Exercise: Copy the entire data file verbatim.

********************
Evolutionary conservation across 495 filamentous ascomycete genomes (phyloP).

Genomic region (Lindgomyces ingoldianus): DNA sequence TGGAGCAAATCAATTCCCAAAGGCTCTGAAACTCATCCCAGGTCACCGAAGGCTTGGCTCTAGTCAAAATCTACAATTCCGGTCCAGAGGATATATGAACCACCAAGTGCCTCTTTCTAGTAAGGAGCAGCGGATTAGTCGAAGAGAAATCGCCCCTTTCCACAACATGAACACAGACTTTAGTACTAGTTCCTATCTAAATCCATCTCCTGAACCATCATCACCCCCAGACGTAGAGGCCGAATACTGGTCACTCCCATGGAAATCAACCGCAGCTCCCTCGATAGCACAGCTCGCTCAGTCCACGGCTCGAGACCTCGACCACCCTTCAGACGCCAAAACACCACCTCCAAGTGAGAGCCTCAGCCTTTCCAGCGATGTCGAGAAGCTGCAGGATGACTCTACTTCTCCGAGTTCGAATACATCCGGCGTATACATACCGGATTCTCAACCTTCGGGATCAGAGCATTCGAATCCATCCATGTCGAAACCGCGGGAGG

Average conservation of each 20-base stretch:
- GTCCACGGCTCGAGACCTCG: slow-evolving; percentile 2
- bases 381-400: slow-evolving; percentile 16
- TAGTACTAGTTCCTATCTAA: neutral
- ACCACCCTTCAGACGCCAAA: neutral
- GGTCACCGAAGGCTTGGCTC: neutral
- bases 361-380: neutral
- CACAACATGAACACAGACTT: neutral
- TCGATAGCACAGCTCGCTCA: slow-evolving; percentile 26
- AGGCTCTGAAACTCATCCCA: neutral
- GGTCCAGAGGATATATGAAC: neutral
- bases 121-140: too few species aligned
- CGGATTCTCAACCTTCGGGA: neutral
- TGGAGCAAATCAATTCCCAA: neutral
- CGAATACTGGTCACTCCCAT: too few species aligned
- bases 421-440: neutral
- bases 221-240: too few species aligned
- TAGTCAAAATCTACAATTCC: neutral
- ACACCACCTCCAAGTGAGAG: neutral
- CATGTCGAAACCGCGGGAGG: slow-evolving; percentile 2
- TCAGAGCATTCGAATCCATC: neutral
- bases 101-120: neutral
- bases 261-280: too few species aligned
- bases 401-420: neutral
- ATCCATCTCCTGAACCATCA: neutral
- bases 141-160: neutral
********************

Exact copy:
Evolutionary conservation across 495 filamentous ascomycete genomes (phyloP).

Genomic region (Lindgomyces ingoldianus): DNA sequence TGGAGCAAATCAATTCCCAAAGGCTCTGAAACTCATCCCAGGTCACCGAAGGCTTGGCTCTAGTCAAAATCTACAATTCCGGTCCAGAGGATATATGAACCACCAAGTGCCTCTTTCTAGTAAGGAGCAGCGGATTAGTCGAAGAGAAATCGCCCCTTTCCACAACATGAACACAGACTTTAGTACTAGTTCCTATCTAAATCCATCTCCTGAACCATCATCACCCCCAGACGTAGAGGCCGAATACTGGTCACTCCCATGGAAATCAACCGCAGCTCCCTCGATAGCACAGCTCGCTCAGTCCACGGCTCGAGACCTCGACCACCCTTCAGACGCCAAAACACCACCTCCAAGTGAGAGCCTCAGCCTTTCCAGCGATGTCGAGAAGCTGCAGGATGACTCTACTTCTCCGAGTTCGAATACATCCGGCGTATACATACCGGATTCTCAACCTTCGGGATCAGAGCATTCGAATCCATCCATGTCGAAACCGCGGGAGG

Average conservation of each 20-base stretch:
- GTCCACGGCTCGAGACCTCG: slow-evolving; percentile 2
- bases 381-400: slow-evolving; percentile 16
- TAGTACTAGTTCCTATCTAA: neutral
- ACCACCCTTCAGACGCCAAA: neutral
- GGTCACCGAAGGCTTGGCTC: neutral
- bases 361-380: neutral
- CACAACATGAACACAGACTT: neutral
- TCGATAGCACAGCTCGCTCA: slow-evolving; percentile 26
- AGGCTCTGAAACTCATCCCA: neutral
- GGTCCAGAGGATATATGAAC: neutral
- bases 121-140: too few species aligned
- CGGATTCTCAACCTTCGGGA: neutral
- TGGAGCAAATCAATTCCCAA: neutral
- CGAATACTGGTCACTCCCAT: too few species aligned
- bases 421-440: neutral
- bases 221-240: too few species aligned
- TAGTCAAAATCTACAATTCC: neutral
- ACACCACCTCCAAGTGAGAG: neutral
- CATGTCGAAACCGCGGGAGG: slow-evolving; percentile 2
- TCAGAGCATTCGAATCCATC: neutral
- bases 101-120: neutral
- bases 261-280: too few species aligned
- bases 401-420: neutral
- ATCCATCTCCTGAACCATCA: neutral
- bases 141-160: neutral